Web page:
This is the second in a summer series of alumni spotlights focusing on graduates of Orrville High School in Orrville, Ohio who went on to major in what was formerly known as the Environmental, Safety and Occupational Health program, and is now known as Environment, Health, Safety and Sustainability at University of Findlay. All of the articles in this series were written by Randy Van Dyne, who directed University of Findlay’s All Hazards Training Center, and was also an instructor, before retiring in 2019.
When Taylor Fetty ’08 learned about the Environmental, Safety and Occupational Health (ESOH) program at University of Findlay (now Environment, Health, Safety and Sustainability – EHSS) he was impressed with its 100% placement rate. Knowing, as well, that he would receive the best financial aid and scholarship package from Findlay, he became an Oiler shortly after graduating from Orrville High School in 2004.
While at Findlay, Fetty participated in the ESOH and martial arts clubs, and worked three summer internships for Compass Environmental in Missouri, Indiana, Michigan, and Georgia as a field technician and safety specialist. The technician role had him learning “the business end of a shovel” for lead remediation projects. As a safety specialist, he worked in an office assisting in the creation of site-specific health and safety plans and company safety policies and programs. He also worked as a work study student for the All Hazards Training Center, and worked on the Fear Factor event with the ESOH Academic Program.
Fetty said that he enjoyed the EHS major at Findlay because of the quality of the people, including his classmates, professors, and the administrators. “The coursework was regarded as the toughest program at the school, but I learned the fundamentals of applicable EHS laws and regulations, and also hands-on experience in applying what I learned,” he said. His fondest memory at UF, he added, was meeting his wife Autumn McCall, also a 2008 graduate of the University, and an ESOH major.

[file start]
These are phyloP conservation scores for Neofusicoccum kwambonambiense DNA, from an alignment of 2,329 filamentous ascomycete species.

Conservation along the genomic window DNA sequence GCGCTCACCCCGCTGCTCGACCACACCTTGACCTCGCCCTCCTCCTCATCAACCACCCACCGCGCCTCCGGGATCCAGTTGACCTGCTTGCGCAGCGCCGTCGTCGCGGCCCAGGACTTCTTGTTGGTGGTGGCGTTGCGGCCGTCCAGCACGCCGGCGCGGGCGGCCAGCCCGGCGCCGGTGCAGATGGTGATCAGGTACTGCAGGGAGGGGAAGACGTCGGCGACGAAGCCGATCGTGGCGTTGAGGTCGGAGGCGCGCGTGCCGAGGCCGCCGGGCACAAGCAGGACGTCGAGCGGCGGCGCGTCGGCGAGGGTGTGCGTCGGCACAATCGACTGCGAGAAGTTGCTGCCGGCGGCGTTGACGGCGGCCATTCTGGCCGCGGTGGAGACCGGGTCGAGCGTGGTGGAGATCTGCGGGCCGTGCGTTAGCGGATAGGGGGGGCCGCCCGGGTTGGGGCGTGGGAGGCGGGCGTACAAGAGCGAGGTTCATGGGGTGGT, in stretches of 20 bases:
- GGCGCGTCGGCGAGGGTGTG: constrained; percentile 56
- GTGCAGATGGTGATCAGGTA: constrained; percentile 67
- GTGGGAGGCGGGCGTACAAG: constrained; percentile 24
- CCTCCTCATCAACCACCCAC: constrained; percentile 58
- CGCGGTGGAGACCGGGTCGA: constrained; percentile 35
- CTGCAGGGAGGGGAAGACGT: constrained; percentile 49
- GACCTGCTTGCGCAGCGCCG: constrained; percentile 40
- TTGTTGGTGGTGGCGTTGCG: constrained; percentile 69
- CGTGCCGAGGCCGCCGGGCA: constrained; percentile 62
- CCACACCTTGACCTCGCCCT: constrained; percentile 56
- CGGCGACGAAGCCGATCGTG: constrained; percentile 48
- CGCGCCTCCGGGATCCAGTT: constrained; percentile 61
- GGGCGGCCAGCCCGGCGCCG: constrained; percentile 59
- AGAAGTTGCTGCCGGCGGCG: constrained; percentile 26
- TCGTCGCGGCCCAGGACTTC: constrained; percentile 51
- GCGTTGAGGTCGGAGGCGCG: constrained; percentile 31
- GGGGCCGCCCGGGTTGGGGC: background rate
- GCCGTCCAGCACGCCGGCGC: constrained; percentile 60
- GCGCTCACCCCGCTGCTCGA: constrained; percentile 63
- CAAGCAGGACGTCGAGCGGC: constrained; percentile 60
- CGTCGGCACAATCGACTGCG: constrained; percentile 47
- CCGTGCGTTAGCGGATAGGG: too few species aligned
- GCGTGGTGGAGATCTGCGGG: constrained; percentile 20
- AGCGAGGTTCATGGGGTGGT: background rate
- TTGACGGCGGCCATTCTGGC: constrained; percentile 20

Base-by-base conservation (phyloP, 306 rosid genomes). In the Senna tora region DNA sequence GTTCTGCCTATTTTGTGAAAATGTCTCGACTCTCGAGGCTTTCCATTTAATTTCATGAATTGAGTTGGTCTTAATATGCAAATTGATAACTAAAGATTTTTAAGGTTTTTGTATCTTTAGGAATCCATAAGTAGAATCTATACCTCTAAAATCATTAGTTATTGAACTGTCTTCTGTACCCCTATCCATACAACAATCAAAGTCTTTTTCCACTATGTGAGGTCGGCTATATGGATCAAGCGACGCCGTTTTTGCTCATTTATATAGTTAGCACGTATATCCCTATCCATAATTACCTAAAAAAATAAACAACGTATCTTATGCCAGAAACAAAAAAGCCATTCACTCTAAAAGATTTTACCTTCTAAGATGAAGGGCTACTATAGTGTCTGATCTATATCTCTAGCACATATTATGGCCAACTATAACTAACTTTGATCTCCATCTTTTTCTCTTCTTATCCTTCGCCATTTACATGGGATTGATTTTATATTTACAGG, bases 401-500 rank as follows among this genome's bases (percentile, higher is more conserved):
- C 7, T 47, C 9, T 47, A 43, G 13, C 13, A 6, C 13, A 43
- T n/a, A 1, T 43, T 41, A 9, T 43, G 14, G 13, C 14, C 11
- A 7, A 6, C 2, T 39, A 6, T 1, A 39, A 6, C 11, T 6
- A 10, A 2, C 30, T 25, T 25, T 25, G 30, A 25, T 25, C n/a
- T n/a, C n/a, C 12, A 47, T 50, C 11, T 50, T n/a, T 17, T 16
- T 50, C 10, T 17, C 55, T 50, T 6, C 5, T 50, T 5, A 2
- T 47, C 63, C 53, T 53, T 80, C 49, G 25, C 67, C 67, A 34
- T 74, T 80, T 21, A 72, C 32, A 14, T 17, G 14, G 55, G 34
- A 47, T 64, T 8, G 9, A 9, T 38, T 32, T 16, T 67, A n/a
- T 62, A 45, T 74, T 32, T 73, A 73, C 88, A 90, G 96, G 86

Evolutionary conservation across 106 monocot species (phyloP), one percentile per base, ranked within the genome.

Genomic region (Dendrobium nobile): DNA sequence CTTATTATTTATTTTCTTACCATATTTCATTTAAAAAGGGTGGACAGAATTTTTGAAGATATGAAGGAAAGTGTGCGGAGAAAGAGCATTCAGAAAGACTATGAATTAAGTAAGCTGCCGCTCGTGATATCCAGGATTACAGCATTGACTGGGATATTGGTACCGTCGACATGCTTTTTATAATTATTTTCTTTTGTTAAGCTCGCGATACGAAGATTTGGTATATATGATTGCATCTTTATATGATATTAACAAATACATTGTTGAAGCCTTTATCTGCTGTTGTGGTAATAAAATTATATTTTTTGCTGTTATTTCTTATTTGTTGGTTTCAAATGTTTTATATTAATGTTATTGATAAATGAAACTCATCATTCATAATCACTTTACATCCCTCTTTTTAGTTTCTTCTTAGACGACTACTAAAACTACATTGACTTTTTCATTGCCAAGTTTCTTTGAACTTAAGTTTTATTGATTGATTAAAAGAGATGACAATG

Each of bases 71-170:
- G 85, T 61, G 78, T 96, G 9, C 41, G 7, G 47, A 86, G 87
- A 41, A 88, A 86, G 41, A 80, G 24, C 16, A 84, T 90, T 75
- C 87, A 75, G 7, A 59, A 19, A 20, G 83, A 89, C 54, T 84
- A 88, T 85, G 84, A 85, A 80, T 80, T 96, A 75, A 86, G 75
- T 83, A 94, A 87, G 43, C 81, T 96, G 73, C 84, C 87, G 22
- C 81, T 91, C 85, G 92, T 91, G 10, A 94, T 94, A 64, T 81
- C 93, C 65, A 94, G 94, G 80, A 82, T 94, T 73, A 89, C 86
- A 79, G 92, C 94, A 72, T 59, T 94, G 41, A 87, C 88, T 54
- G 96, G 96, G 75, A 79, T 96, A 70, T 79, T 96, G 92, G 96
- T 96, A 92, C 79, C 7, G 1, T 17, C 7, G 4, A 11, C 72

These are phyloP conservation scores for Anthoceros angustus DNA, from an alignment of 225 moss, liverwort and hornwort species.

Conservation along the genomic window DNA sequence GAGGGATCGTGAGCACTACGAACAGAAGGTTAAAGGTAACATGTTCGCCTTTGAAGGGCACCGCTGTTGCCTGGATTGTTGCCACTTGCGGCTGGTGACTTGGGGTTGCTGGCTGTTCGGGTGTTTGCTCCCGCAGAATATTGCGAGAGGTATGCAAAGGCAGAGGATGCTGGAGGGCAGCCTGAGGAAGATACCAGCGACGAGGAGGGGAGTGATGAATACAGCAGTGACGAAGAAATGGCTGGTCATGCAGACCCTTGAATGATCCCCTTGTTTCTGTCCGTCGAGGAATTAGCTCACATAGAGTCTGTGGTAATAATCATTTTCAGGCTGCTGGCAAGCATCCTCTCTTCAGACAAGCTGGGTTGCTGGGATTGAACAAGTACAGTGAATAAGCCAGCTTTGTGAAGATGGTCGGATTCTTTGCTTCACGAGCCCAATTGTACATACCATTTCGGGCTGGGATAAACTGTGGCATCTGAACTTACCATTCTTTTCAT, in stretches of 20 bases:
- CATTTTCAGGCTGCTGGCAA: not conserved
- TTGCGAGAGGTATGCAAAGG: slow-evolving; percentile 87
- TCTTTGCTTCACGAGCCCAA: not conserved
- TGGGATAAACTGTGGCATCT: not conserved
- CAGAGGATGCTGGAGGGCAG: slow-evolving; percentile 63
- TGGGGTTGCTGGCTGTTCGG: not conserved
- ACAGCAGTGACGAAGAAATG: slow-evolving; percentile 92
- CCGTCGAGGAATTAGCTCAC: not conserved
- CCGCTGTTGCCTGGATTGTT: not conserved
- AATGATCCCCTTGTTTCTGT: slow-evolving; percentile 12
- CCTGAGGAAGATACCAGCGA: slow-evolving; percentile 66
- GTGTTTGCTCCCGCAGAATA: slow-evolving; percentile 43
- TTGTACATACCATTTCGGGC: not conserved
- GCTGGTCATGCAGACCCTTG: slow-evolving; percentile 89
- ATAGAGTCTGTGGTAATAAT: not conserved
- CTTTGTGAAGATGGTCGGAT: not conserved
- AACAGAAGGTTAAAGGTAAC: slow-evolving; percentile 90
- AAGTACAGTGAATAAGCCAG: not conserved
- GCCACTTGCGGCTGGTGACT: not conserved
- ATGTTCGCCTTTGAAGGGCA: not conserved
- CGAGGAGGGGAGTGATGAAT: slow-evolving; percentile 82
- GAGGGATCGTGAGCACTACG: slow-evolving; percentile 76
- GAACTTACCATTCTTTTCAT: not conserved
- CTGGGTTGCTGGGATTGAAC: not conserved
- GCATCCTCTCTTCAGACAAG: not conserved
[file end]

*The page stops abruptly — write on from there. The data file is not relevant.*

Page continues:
Upon graduation, Fetty was employed with SWS Environmental and Correct Care Solutions, before settling into his current job as the director of Environmental Health & Safety for Adtalem Global Education, located in Portland, Oregon. In these roles, he is responsible for all EHS concerns, training, and regulatory issues for the international company, as well as overseeing all security matters in seven states, including threat assessment management and physical security. Adtalem, formerly the DeVry Education Group, is a United States corporation that focuses on providing workforce solutions both in the U.S. and internationally.
Fetty shared that he thoroughly enjoys the EHS profession, including creative problem solving, training, creating policies and programs that positively impact the health and safety of employees and the environment. His work environment, he said, has changed drastically since leaving Findlay, as, fresh out of college, he worked everything from hazmat emergency response, responding to midnight calls for train derailments 500 miles away, to working inside prisons and jails protecting the safety of nurses and doctors. Now, he works from the comfort of his own home.
Fetty’s advice to students about potential careers in Environmental Safety and Health is to “listen to upperclassmen and heed their advice. The same thing goes for once you’re out in the ‘real world.’ People are often willing to share what they know, but you must be willing to listen and hear them.”